Larva initially offered a version (v1) of the Punks that was marred with a programming flaw that allowed buyers to recover their payment for the NFT immediately after a purchase. Staying with the ballcard analogy, the v1 was the Fleer Bill Ripken of NFTs.
The v1’s error made transactions impossible, or not really worth doing, so Larva sent to all v1 holders a second version (v2) of the relevant Punk and declared the v1s to be worthless. This proclamation became LOL-worthy when it was later discovered that one of Larva’s founders sold off a bunch of v1s just before the proclamation went out, kind of like those senators selling off stocks right before the pandemic hit.
The v2s were exactly the same as the v1s except that the programming flaw had been rectified in the v2s. But this rectification created an issue — there were now two versions of a supposedly non-fungible asset, differing only due to the bug. After a few enterprising souls fixed the bug in the v1s and started selling them, Larva objected. It maintained that the v1s could not be sold and took steps to have them removed from mainstream marketplaces. Holders, though, felt otherwise and continued to offer them for sale. The dispute created havoc across Discord Nation, with cases being made for both positions.
Larva may have the better argument from a legal perspective, though making it in court will shine a light on the messy fact that none of the Punk holders — v1 or v2 — have any real rights associated with the Punk art. Larva, assuming they continue to hold the copyrights, can argue that any use of the Punk’s visual art beyond what it allows is infringement.
An issue for Larva, though, is that when the v1s were first offered up to the public, it had no content license in place. So, it likely does not have the contractual right to force the removal of the v1s from the marketplace. But, it has a particularly powerful copyright position. As noted above, 17 USC 204(a) makes invalid any putative transfer that is not in writing and signed by the author. Larva has a copyright registration for the Punks that identifies it (Larva) as the author. So, when people took ownership of the v1s when first offered, they obtained a string of code, but by law did not receive any copyrights related to the art associated with the code. And ownership alone of the code conveys no real protection should Larva, the copyright holder, enforce the work’s copyrights.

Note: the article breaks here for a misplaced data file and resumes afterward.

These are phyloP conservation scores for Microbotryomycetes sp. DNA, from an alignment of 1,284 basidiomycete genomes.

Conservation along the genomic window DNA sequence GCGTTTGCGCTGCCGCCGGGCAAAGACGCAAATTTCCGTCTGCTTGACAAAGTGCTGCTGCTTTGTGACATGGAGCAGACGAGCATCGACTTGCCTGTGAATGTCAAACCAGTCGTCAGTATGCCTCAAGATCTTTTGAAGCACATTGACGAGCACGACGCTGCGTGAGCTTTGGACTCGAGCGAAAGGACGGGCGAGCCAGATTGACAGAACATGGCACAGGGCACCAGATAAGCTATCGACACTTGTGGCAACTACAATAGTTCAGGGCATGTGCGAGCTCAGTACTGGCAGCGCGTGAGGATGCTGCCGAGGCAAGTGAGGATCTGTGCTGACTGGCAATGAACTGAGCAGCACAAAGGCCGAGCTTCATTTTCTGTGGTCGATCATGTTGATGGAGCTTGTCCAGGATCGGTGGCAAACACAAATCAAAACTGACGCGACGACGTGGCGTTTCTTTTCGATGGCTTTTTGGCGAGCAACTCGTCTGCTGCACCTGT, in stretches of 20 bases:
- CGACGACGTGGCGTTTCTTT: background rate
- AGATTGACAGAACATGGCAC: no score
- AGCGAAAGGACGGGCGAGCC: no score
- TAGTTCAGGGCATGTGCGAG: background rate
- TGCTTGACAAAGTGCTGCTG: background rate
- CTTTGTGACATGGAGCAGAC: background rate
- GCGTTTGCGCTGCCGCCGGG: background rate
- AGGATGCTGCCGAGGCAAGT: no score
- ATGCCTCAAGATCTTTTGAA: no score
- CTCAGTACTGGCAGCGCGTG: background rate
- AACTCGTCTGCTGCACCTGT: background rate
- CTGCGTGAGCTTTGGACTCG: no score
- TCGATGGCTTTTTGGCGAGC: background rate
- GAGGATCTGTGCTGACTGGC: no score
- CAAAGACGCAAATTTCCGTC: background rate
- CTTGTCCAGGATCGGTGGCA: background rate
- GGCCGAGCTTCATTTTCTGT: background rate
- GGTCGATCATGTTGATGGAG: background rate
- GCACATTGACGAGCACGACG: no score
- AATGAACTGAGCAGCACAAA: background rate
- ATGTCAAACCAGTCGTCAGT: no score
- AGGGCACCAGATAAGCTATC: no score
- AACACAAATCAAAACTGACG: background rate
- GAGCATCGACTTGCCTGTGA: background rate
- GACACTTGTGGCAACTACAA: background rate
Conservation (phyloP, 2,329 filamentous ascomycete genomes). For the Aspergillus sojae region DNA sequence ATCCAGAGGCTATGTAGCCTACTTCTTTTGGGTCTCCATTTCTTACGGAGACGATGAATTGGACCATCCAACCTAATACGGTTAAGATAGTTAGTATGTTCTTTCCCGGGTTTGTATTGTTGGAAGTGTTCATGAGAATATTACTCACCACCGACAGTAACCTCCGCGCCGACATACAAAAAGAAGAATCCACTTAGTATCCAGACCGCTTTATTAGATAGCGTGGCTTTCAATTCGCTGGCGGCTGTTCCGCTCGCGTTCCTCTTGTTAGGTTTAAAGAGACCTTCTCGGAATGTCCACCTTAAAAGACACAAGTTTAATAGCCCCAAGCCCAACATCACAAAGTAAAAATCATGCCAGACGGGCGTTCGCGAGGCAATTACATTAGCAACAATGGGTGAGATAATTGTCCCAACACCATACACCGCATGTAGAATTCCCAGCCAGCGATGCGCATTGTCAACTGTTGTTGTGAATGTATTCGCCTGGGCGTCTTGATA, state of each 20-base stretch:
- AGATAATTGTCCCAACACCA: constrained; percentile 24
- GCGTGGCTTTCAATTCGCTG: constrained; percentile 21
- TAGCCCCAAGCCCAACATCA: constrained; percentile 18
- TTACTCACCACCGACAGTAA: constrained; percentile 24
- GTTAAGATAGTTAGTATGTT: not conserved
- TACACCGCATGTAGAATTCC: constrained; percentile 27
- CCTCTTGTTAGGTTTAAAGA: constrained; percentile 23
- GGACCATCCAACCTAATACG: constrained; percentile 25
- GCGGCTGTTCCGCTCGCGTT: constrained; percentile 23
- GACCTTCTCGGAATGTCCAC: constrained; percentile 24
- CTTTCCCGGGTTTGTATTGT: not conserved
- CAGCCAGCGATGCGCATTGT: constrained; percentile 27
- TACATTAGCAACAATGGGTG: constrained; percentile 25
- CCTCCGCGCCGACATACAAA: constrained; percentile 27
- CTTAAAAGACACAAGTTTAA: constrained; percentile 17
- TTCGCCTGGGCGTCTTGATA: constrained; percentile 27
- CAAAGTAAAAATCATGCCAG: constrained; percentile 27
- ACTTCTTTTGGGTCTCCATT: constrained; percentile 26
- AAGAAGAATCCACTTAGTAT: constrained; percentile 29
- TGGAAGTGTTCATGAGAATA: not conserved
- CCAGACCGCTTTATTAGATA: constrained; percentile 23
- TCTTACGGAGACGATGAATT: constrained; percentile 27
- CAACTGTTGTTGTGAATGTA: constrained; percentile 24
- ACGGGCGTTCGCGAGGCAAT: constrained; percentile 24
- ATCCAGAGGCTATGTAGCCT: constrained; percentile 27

Larva, did just that, using 17 USC 512 of the Digital Millennium Copyright Act to enforce its rights in the Punks. It reportedly issued notices requiring online platforms to remove the v1s, or at least the visual art that is associated with the v1s. Presumably, the platforms could use some other visual asset to identify the NFT, and avoid having to remove the NFT, but that may take the fun out of the process, as it would lay bare that the buyer is only buying a slab of code. The v1 holders are in their feelings over this approach but have not yet taken the step of initiating litigation.
Larva’s legal dispute with the owners of its NFTs is but one of many legal quandaries bubbling up along the blockchain. As the very first of these progress through the courts, it is likely that new forms of digital art will be, as they should, treated similarly to old forms of physical art and any claim that digital assets are somewhat different will take a long time to gain traction.
Scott Alan Burroughs, Esq. practices with Doniger / Burroughs, an art law firm based in Venice, California. He represents artists and content creators of all stripes and writes and speaks regularly on copyright issues. He can be reached at scott@copyrightLA.com, and you can follow his firm on Instagram: @veniceartlaw.